The Mandy Mine

News of the Flin Flon deposit discovery was quickly followed by the discovery of the Mandy Mine just a few miles south. Development of the Mandy Mine contributed more than any other single event to turning people’s attention to Manitoba’s mining prospects.

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    Workers posing outside the cookhouse in Camp #3 at Mandy Mine. 1920.
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    The S.S. Nipawin arriving in The Pas with a load of ore from Sturgeon Landing. 1920.

The Flin Flon ore deposit was mixed with other minerals, making its extraction a complex and delayed process. As the process to mine the Flin Flon deposit was explored, the Mandy Mine, with its rich 20 per cent copper ore, became the first producing copper field in Manitoba, mined from 1916-1920.

The discovery of a copper deposit so rich that it could be mined profitably in spite of tremendous obstacles fundamentally changed the direction of the province from sparsely populated areas based on agricultural and hunting economies to a North American mining capital. The ore was hauled by teams of horses, by barge, and by rail to Trail, British Columbia for processing.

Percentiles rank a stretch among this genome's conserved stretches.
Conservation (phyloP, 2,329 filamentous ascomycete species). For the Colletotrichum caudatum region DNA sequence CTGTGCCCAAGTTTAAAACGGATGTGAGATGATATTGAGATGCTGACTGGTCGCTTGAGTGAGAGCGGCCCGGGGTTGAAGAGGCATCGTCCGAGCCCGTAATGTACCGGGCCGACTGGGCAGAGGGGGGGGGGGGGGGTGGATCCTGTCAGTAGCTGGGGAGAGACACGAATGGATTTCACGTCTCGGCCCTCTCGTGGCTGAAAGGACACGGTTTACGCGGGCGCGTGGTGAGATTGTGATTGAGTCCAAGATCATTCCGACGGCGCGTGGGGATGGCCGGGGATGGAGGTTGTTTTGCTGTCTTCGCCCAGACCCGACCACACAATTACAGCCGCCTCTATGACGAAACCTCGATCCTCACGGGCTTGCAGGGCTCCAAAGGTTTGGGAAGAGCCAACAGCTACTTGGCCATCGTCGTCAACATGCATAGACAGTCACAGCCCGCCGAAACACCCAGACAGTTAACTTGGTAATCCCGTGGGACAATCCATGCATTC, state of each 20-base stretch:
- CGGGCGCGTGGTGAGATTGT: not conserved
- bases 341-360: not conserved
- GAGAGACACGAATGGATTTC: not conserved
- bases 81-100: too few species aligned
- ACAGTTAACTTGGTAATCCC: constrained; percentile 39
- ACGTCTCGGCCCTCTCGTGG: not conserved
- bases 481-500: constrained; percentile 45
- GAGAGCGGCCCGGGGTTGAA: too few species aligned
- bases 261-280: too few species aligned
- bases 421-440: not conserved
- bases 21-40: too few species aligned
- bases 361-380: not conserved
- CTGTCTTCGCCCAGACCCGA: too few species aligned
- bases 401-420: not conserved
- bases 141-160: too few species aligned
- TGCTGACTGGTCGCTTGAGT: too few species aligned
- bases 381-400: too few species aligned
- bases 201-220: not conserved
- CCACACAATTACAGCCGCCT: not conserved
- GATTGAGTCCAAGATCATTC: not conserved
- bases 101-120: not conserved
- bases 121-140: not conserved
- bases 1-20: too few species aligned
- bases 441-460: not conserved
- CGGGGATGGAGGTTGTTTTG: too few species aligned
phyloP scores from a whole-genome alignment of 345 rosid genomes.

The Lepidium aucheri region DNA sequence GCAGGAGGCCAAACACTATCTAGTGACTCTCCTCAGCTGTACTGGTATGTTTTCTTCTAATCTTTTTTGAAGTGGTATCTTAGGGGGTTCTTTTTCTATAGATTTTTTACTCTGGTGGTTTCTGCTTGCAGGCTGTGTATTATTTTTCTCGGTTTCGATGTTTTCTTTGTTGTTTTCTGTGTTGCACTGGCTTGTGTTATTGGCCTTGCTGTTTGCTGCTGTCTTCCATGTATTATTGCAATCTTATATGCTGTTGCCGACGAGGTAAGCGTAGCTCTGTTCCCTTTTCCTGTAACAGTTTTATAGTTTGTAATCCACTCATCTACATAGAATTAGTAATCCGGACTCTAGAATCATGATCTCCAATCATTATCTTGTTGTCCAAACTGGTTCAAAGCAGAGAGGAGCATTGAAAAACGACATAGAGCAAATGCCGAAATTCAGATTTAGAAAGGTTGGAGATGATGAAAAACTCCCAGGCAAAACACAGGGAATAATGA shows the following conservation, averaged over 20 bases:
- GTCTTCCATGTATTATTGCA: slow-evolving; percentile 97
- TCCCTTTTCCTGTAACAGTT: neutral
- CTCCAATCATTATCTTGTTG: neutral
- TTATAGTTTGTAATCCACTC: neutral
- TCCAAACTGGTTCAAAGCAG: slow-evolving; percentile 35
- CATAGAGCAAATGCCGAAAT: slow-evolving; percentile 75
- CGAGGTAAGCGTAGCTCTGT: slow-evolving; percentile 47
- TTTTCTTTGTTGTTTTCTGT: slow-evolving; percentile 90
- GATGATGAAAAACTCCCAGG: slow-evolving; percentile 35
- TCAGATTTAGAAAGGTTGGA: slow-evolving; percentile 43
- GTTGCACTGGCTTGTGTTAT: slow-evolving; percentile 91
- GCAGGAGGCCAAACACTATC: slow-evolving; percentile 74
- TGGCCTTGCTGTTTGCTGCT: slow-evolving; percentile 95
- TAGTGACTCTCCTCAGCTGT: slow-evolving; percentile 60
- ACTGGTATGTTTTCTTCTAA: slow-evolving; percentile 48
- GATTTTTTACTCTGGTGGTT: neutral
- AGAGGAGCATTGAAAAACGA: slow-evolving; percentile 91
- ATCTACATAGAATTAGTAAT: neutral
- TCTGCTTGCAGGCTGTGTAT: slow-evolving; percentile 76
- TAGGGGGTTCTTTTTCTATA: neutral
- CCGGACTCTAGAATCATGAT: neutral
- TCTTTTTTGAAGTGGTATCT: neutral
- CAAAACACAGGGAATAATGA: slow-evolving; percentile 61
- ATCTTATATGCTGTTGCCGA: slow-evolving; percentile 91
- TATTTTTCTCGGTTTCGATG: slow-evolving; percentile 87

Manitoba hit its stride under the footsteps of men seeking their fortunes. Widespread excitement about the area’s potential led to a host of new prospectors heading to the north. A rash of claim-staking and the discovery of several minor mineral deposits followed.

As written by the Manitoba Department of Cultural Affairs and Historical Resources, probably the longest-lasting impact of Mandy Mine was not so much its tangible economic contributions to the north, but the aura of excitement it created about the prospects for the Flin Flon region.

Source: The Mandy Mine, Manitoba Department of Cultural Affairs and Historical Resources

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The Whitney Family in Flin Flon